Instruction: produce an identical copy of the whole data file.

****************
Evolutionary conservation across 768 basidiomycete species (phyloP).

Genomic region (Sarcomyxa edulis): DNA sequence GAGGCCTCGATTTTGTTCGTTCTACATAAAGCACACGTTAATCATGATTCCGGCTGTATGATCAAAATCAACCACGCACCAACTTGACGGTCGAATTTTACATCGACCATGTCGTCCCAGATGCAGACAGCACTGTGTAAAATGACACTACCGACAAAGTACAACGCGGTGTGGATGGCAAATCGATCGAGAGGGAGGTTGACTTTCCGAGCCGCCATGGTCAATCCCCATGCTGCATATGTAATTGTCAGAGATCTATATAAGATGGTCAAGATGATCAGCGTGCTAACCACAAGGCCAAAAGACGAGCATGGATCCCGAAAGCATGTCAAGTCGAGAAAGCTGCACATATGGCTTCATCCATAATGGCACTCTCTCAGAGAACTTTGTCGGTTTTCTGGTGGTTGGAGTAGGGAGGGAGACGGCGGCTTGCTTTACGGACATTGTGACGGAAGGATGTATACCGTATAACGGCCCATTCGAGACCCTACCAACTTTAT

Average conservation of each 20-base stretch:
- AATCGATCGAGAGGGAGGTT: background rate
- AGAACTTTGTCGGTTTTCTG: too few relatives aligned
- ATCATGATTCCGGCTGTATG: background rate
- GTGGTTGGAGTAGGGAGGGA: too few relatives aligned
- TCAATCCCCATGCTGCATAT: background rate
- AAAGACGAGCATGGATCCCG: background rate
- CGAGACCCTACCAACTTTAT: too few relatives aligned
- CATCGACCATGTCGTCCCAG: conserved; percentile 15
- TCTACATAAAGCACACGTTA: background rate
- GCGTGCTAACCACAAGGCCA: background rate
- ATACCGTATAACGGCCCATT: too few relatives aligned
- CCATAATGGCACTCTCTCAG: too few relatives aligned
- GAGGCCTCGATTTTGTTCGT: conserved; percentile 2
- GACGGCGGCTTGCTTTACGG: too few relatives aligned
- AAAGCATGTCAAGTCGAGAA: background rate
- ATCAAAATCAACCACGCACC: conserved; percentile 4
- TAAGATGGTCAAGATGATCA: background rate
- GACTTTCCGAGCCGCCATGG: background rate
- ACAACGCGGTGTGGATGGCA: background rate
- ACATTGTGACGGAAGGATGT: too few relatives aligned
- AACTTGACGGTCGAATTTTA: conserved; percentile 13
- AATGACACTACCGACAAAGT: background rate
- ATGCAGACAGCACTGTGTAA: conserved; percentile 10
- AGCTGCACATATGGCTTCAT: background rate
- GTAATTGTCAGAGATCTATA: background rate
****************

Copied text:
Evolutionary conservation across 768 basidiomycete species (phyloP).

Genomic region (Sarcomyxa edulis): DNA sequence GAGGCCTCGATTTTGTTCGTTCTACATAAAGCACACGTTAATCATGATTCCGGCTGTATGATCAAAATCAACCACGCACCAACTTGACGGTCGAATTTTACATCGACCATGTCGTCCCAGATGCAGACAGCACTGTGTAAAATGACACTACCGACAAAGTACAACGCGGTGTGGATGGCAAATCGATCGAGAGGGAGGTTGACTTTCCGAGCCGCCATGGTCAATCCCCATGCTGCATATGTAATTGTCAGAGATCTATATAAGATGGTCAAGATGATCAGCGTGCTAACCACAAGGCCAAAAGACGAGCATGGATCCCGAAAGCATGTCAAGTCGAGAAAGCTGCACATATGGCTTCATCCATAATGGCACTCTCTCAGAGAACTTTGTCGGTTTTCTGGTGGTTGGAGTAGGGAGGGAGACGGCGGCTTGCTTTACGGACATTGTGACGGAAGGATGTATACCGTATAACGGCCCATTCGAGACCCTACCAACTTTAT

Average conservation of each 20-base stretch:
- AATCGATCGAGAGGGAGGTT: background rate
- AGAACTTTGTCGGTTTTCTG: too few relatives aligned
- ATCATGATTCCGGCTGTATG: background rate
- GTGGTTGGAGTAGGGAGGGA: too few relatives aligned
- TCAATCCCCATGCTGCATAT: background rate
- AAAGACGAGCATGGATCCCG: background rate
- CGAGACCCTACCAACTTTAT: too few relatives aligned
- CATCGACCATGTCGTCCCAG: conserved; percentile 15
- TCTACATAAAGCACACGTTA: background rate
- GCGTGCTAACCACAAGGCCA: background rate
- ATACCGTATAACGGCCCATT: too few relatives aligned
- CCATAATGGCACTCTCTCAG: too few relatives aligned
- GAGGCCTCGATTTTGTTCGT: conserved; percentile 2
- GACGGCGGCTTGCTTTACGG: too few relatives aligned
- AAAGCATGTCAAGTCGAGAA: background rate
- ATCAAAATCAACCACGCACC: conserved; percentile 4
- TAAGATGGTCAAGATGATCA: background rate
- GACTTTCCGAGCCGCCATGG: background rate
- ACAACGCGGTGTGGATGGCA: background rate
- ACATTGTGACGGAAGGATGT: too few relatives aligned
- AACTTGACGGTCGAATTTTA: conserved; percentile 13
- AATGACACTACCGACAAAGT: background rate
- ATGCAGACAGCACTGTGTAA: conserved; percentile 10
- AGCTGCACATATGGCTTCAT: background rate
- GTAATTGTCAGAGATCTATA: background rate